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  India   All India  02 Apr 2018  Wildlife conservation through cartoons

Wildlife conservation through cartoons

THE ASIAN AGE. | RABINDRA NATH CHOUDHURY
Published : Apr 2, 2018, 12:35 am IST
Updated : Apr 2, 2018, 12:36 am IST

Innovative social media campaign initiated by top forest officer is a big hit.

Stories using cartoons and caricatures like these are being used to highlight the urgency of wildlife conservation.
 Stories using cartoons and caricatures like these are being used to highlight the urgency of wildlife conservation.

Bhopal: Wild animals have finally found a voice to demand conservation. A first-of-its-kind concept in which stories highlighting the urgency of wildlife conservation are told through cartoons and caricatures in social media has “hit the bull's eye”.

“The campaign launched in form of cartoons and caricatures in social media in the first week of March this year to generate awareness on wildlife conservation has drawn huge responses from people of all walks of life. The individual posts carrying such cartoons have attracted over one lakh likes in Facebook in barely three days of their release in the social media networking site,” additional chief conservator of forest (ACCF) of MP forest department Rajnish Singh, the brain behind the innovative initiative, told this newspaper.

 

“The concept has hit the bull's eye as our messages (on wildlife conservation) have spread like jungle fire on the social media,” he added enthusiastically.

Forest guard Rohit Shukla is the graphic designer of these cartoons and caricatures. Rohit, a post-graduate in Hindi literature, has a passion for graphic arts and wildlife conservation.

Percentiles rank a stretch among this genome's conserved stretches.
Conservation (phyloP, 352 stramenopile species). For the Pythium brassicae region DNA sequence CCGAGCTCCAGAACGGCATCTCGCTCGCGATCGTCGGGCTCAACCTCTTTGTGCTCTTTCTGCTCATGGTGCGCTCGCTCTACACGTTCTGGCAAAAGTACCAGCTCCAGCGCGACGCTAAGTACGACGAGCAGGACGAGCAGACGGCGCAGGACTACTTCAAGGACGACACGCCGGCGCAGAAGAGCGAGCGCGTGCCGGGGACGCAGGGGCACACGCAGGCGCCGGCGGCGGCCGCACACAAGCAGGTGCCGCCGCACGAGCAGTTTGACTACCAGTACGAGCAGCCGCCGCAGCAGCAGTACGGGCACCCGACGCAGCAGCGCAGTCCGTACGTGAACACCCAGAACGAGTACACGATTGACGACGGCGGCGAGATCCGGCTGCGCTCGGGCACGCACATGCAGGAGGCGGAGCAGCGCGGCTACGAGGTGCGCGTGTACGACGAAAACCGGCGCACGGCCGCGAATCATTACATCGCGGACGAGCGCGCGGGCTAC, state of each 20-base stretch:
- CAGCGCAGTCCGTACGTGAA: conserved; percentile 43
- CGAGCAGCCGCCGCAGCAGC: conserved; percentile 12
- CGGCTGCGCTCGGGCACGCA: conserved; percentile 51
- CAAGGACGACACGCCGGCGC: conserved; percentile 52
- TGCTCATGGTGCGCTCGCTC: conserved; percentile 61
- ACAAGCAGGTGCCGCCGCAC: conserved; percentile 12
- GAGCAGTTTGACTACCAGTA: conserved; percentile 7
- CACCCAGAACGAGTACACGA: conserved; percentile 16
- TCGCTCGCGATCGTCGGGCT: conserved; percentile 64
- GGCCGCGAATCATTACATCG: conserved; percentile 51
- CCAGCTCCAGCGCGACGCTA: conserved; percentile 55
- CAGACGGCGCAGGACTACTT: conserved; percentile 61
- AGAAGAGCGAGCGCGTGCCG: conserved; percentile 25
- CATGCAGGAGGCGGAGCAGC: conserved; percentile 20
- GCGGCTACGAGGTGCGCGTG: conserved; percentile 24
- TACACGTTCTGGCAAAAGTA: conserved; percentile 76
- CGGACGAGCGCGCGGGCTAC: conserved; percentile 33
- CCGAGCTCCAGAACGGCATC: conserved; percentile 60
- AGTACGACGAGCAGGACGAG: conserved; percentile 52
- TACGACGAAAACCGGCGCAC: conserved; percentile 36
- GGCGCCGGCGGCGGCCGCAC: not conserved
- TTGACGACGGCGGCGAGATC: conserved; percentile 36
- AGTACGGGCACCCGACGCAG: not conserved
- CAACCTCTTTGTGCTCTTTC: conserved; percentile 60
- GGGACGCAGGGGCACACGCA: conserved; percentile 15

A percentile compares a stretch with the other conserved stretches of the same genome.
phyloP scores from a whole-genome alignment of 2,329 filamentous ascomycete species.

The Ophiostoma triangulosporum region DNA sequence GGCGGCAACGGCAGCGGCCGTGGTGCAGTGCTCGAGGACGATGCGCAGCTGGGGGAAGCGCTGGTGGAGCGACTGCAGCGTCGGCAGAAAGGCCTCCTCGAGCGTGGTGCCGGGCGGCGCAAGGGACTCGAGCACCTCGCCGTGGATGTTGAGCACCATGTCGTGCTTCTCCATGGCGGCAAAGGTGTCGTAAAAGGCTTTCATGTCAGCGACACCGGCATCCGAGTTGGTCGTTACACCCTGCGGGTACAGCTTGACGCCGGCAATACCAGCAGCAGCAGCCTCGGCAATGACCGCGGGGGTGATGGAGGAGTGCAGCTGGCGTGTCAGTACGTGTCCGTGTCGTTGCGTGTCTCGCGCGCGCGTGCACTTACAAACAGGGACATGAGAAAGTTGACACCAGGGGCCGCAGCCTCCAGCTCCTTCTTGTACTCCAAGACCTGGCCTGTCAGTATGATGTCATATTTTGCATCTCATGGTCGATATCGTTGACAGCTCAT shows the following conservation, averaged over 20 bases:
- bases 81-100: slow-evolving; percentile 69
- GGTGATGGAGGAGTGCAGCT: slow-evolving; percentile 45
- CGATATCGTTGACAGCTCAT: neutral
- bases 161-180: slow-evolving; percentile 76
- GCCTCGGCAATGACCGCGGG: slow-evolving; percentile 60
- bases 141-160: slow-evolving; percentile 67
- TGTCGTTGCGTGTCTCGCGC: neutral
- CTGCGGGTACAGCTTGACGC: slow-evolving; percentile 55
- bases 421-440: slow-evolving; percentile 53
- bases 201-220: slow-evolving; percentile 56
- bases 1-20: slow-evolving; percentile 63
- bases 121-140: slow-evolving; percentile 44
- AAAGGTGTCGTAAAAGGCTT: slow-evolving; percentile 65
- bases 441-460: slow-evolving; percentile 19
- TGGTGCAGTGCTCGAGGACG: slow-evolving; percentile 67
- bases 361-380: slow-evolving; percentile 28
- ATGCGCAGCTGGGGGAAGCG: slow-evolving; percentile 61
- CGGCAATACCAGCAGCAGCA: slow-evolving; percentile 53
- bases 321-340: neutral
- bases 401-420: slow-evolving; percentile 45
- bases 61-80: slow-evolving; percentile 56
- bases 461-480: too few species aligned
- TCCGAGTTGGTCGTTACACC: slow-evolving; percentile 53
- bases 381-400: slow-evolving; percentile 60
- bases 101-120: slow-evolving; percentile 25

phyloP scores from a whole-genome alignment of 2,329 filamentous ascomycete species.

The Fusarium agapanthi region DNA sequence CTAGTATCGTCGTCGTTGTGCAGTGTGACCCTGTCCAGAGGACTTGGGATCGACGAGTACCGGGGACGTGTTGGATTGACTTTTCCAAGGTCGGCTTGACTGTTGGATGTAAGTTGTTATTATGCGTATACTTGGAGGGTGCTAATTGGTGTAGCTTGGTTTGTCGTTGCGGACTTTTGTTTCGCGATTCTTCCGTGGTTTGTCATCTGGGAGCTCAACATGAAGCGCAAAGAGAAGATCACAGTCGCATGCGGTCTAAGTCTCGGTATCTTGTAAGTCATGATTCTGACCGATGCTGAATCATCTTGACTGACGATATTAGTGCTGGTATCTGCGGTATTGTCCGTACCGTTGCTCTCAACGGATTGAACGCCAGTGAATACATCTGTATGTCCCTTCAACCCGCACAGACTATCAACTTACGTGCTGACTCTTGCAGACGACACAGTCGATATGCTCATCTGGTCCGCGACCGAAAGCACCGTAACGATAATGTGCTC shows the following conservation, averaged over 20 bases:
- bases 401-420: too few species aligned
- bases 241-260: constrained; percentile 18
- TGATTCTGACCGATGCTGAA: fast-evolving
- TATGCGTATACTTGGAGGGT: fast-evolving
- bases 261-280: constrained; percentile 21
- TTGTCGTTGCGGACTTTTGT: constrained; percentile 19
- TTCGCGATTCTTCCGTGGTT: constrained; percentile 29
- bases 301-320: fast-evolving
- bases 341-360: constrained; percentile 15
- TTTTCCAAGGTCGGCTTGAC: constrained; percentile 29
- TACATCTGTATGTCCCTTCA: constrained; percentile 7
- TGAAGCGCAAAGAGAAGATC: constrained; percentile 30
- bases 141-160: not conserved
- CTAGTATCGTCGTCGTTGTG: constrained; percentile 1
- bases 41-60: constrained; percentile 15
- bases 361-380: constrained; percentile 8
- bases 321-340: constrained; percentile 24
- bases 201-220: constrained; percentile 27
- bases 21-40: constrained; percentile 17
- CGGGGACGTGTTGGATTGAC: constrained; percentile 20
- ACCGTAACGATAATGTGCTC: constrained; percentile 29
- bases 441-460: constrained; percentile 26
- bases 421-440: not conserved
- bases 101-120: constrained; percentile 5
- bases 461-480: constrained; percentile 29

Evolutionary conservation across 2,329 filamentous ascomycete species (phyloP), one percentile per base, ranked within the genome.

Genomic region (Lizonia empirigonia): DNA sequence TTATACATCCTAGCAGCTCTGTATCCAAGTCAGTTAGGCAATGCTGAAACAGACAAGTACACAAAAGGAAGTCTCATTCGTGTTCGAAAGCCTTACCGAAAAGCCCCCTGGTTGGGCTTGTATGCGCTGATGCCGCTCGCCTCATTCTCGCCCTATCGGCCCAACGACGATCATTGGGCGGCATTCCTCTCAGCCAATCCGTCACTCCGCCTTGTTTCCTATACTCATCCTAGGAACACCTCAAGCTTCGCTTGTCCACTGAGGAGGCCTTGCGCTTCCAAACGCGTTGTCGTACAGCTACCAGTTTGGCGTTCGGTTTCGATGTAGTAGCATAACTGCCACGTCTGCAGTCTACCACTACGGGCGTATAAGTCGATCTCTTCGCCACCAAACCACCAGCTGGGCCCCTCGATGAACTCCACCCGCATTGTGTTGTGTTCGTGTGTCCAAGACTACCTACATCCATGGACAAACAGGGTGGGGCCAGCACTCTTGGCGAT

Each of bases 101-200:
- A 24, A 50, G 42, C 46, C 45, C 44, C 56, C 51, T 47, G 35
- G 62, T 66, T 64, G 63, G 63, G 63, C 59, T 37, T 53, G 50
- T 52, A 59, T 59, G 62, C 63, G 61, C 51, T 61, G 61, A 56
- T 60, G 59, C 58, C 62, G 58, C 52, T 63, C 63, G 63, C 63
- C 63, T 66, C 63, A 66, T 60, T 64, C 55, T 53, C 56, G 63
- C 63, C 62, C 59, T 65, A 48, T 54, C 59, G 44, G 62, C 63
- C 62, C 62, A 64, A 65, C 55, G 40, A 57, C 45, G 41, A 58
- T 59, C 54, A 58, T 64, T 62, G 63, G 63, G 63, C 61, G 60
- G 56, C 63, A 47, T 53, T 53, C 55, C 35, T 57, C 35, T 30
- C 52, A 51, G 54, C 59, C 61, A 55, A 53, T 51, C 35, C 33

“The social media campaign is barely four-weeks-old but the response is amazing. We are confident that it will show results at the ground level helping wildlife conservation in coming days,”Mr Singh said.

He said the need for the campaign was felt as hoardings or signage put along national highways highlighting importance of wildlife conservation have often been overlooked by passers by. Similarly, the publicity in media in the form of advertisements have a limited shelf life.

 

“Messages circulated in social media platforms such as Facebook, Twitter and WhatsApp have in fact attained indefinite shelf life as they resurface at regular intervals, through likes and forwarding. Besides, the mediums has an unlimited reach,” he said citing instances of a few popular cartoon series going viral.

More importantly, the targeted population, living in and around forests, can be reached in no moment through the social media and explained through these visuals about the laws prohibiting killing of wild animals, Mr Singh said.

It has been observed that forest dwellers are often unaware that maiming a wild animal for self-defence is also an offence. Similarly, they hardly know that cutting a tree and setting the forest on fire to undertake shifting cultivation is a serious offence.

 

The cartoon campaigns, particularly elucidating forest laws, have been found to be yielding desired results gradually making the tribals aware that killing of wild animals even for self-defence is an offence.

A cartoon showed a cop threatening a poacher to put him behind the bar if he even dares to think of killing a tiger.

Similarly, a tiger was seen in a caricature reminding the local villagers who try to kill him for straying into their habitation that it was they who created the village by encroaching its area, the jungle.

According to Mr Singh, the FB posts have been evoking unusually good responses considering the likes and shares they have attracted.

 

New Idea

  • Stories highlighting the urgent need for wildlife conservation are told through cartoons and caricatures on social media
  • Forest guard Rohit Shukla is the graphic designer of these cartoons and caricatures
  • A cartoon mocking visitors to zoo or a religious place for feeding monkeys but not feeling guilty for running them over on roads has received over 80,000 likes

Tags: wild animals, wildlife conservation